The Greater Blue Mountains Area consists of 1.03 million ha of sandstone plateaux, escarpments and gorges dominated by temperate eucalypt forest. The site, comprised of eight protected areas, is noted for its representation of the evolutionary adaptation and diversification of the eucalypts in post-Gondwana isolation on the Australian continent. Ninety-one eucalypt taxa occur within the Greater Blue Mountains Area which is also outstanding for its exceptional expression of the structural and ecological diversity of the eucalypts associated with its wide range of habitats. The site provides significant representation of Australia's biodiversity with ten percent of the vascular flora as well as significant numbers of rare or threatened species, including endemic and evolutionary relict species, such as the Wollemi pine, which have persisted in highly-restricted microsites.

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Greater Blue Mountains Area

The Greater Blue Mountains Area is a UNESCO World Heritage site located in Australia. It is situated approximately at coordinates S33 42 0 E150 0 0. Spanning over one million hectares, the area is renowned for its exceptional natural beauty, diverse ecosystems, and rich cultural heritage. The site is a popular tourist destination, attracting visitors from around the world.


The history of the Greater Blue Mountains Area dates back thousands of years. The area has been home to Aboriginal people for over 22,000 years, and their cultural and spiritual connections to the land are deeply rooted. The Gundungurra and Darug Aboriginal communities have a strong presence in the region and continue to maintain their cultural practices and traditions.

European exploration of the area began in the late 18th century when British settlers arrived in Australia. The Blue Mountains, named for the blue haze created by the eucalyptus trees, presented a significant barrier to early explorers due to its rugged terrain. However, the construction of the Great Western Highway in the early 19th century opened up the region for further development and tourism.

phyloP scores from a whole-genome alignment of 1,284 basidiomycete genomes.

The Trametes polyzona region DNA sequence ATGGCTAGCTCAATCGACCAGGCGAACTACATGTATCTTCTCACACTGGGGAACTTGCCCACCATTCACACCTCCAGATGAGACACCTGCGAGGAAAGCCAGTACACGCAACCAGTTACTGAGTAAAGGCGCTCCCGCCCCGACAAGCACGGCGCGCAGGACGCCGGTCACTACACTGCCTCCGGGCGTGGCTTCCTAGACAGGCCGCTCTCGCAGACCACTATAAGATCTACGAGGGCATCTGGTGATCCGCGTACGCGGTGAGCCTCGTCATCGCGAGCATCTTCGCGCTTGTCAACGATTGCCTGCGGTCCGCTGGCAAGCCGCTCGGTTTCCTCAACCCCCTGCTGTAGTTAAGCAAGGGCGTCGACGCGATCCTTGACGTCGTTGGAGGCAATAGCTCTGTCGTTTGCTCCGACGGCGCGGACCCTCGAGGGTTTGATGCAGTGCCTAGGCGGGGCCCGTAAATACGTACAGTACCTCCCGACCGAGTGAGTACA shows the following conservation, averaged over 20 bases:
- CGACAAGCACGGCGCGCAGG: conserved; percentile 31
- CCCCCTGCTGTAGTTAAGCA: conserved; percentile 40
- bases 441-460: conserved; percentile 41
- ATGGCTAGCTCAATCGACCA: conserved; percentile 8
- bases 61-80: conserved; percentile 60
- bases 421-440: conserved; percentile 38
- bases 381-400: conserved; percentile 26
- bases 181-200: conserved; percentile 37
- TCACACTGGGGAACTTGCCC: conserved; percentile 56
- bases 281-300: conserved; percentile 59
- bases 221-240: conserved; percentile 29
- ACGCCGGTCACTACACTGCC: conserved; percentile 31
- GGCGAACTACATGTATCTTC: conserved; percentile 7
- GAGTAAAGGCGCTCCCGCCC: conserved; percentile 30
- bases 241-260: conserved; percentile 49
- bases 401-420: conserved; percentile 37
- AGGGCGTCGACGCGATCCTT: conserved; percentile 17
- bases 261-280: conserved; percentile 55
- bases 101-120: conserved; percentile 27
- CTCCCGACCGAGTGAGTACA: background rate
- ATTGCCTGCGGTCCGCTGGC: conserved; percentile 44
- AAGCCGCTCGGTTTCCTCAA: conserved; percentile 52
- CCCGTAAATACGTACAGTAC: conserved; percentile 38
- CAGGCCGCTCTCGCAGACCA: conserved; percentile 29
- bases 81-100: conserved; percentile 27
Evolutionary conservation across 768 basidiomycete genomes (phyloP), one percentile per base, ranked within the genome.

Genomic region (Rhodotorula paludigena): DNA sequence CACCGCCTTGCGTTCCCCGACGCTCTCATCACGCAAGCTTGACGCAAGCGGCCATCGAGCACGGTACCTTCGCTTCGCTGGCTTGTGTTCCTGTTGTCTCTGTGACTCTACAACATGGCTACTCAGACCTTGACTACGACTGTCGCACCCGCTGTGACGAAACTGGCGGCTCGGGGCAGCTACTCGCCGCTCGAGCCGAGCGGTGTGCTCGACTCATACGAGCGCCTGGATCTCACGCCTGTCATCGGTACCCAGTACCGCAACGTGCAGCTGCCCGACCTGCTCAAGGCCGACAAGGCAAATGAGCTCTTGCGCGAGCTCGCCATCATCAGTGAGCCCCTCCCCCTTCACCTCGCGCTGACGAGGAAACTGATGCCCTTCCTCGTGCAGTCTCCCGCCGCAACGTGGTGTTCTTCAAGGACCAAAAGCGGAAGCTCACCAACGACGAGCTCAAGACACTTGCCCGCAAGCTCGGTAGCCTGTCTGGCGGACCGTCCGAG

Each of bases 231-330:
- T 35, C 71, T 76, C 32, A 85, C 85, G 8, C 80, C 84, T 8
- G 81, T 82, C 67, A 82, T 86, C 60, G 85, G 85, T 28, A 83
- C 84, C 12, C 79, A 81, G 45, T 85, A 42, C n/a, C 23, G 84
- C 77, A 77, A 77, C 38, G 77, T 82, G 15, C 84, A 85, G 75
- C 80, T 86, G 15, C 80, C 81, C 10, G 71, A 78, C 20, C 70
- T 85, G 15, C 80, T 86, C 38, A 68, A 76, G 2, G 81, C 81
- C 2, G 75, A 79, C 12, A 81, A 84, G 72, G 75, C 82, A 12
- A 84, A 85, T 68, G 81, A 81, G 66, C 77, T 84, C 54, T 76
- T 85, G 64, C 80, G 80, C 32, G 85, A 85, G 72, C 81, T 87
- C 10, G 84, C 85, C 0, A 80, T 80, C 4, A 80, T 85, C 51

Current State

The Greater Blue Mountains Area is a protected site, managed by the New South Wales National Parks and Wildlife Service. It is recognized for its outstanding universal value, both in terms of its natural and cultural significance. The area is home to over 90 species of eucalyptus trees, making it one of the most diverse eucalyptus forest ecosystems in the world.

The site is also home to a wide range of flora and fauna, including rare and endangered species. It provides habitat for iconic Australian animals such as the koala, kangaroo, and platypus. The area's unique geology, with its sandstone plateaus, cliffs, and canyons, adds to its scenic beauty.

The Greater Blue Mountains Area offers numerous recreational activities for visitors. There are extensive walking tracks and hiking trails that allow visitors to explore the stunning landscapes and discover hidden waterfalls and breathtaking viewpoints. The area is also popular for rock climbing, abseiling, and canyoning.

Preserving the cultural heritage of the Aboriginal communities is a key focus of the management of the Greater Blue Mountains Area. The site contains numerous Aboriginal rock art sites, engravings, and other cultural artifacts. These sites are of great significance to the local Aboriginal communities and provide valuable insights into their history and way of life.

Efforts are being made to ensure sustainable tourism practices within the area. Visitors are encouraged to follow designated trails, respect the cultural heritage sites, and minimize their impact on the environment. The Greater Blue Mountains Area continues to be a cherished natural and cultural treasure, offering visitors a unique and unforgettable experience.